The British cartoon above give me the willies the first time I saw years ago it, and it does still. I tracked it down after reading legal commentary on a nightmarish incident in Canada.
Canadian couple Angela Collins and Elizabeth Hanson chose a sperm donor for their planned child who claimed a 160 IQ, a neuroscience PhD, and a perfect medical history. After their child was born, they learned the surrogate father’s name though an error by the sperm bank, and discovered that Dad had lied: he never graduated from college, was a convicted felon, and had a history of schizophrenia. His sperm bank profile picture was also a fake; I’m guessing he really looked like the guy in the cartoon.
Other than that, he was fine.
There is a lawsuit against the sperm bank, naturally, and attorney Ellen Trachman performs an excellent analysis of the legal and policy implications here. She concentrates on the ethical duties and policy balancing applying to the sperm bank, in this case a company called Xytex Corp. Among her observations:
- Xytex probably followed the industry standard. Sperm, egg, and embryo donation banks and agencies are remarkably unregulated area, and, incredibly, not required by statutes to confirm the information provided by their donors.
Obviously they should be required to tell their sperm’s purchasers that, and knowing this, any couple that accepts sperm without confirming what they are getting is irresponsible. Buy the Mystery Surprise Box, and you can’t complain about what’s inside.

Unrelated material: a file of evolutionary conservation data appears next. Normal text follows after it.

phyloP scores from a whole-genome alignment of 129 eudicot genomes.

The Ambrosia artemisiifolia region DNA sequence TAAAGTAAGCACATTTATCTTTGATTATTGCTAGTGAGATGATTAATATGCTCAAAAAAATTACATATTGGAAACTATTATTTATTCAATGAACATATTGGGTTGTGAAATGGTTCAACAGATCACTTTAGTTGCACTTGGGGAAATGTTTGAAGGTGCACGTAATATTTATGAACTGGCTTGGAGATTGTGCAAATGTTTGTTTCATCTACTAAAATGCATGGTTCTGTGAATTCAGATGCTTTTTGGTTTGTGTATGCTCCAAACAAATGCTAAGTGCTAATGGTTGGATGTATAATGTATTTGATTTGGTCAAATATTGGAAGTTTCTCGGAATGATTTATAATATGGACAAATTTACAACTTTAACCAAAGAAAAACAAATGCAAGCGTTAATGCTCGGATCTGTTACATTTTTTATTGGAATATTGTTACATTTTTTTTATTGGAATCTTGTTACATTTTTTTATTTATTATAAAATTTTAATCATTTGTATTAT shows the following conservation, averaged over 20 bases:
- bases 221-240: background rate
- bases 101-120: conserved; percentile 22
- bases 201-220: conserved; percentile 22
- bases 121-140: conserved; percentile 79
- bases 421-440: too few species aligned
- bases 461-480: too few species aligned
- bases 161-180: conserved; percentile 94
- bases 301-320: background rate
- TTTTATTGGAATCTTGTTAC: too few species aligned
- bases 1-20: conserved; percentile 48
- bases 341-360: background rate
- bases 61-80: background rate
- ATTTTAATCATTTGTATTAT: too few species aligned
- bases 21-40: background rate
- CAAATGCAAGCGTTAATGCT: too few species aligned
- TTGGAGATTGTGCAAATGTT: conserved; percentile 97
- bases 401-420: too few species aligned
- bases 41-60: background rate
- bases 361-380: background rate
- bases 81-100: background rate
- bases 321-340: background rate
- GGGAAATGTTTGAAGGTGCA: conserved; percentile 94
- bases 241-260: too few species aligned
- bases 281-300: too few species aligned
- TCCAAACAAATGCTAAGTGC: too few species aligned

- Implementing regulations that require sperm banks to be held to a certain standard of care when screening their donor applicants would help, but also vastly increase the cost of the process. “With every additional layer of scrutiny, the cost of the process rises, the lawyer writes. “For adoption, these measures have caused costs to skyrocket.”
- The problem can be addressed with the use of so-called “known donors,” that is, known to the recipients, so they can do their own checking.
“Known donors means” known recipients too, though, and such donors may try to assert parental rights to the child, or fear that they will be be forced to pay child support.
- She writes, “Maybe cases like Xytex’s will convince quality banks to emerge that tout their strict background checks and confirmation of their donor profiles. We can always hope the industry will improve on its own. On the other hand, the stakes may be too high to rely on it.”
Very interesting. I, however, would like to know what should be done to the fraudulent cur who engages in such a horrible act of betrayal.
This revolting conduct approaches the magnitude of rape: it is falsely inducing consent to an intimate bodily invasion with a child resulting. “Yes,” in such a case, would be “Hell, NO” without the misinformation. One solution would be to have every sperm donor sign a document making his anonymity contingent upon his representations about his personal characteristics, history and health being accurate. If they are ever shown to be false in any material way, the donor should be prosecuted for fraud, and if a couple is induced by his lies to create a child, this should be a crime all by itself, a felony, and one with prison time and financial obligations attached.
Any couple entrusting the genetic make-up of a child they well be responsible for loving and caring for to the DNA of someone they have never met is engaging in reckless and irresponsible behavior; the cartoon shows why. Since the system is guaranteed to attract unethical donors, however, ethics can’t be relied upon to protect the desperate, naive and gullible. “When ethics fails, the law must step in,” and this is an a example where strict laws are desperately needed.
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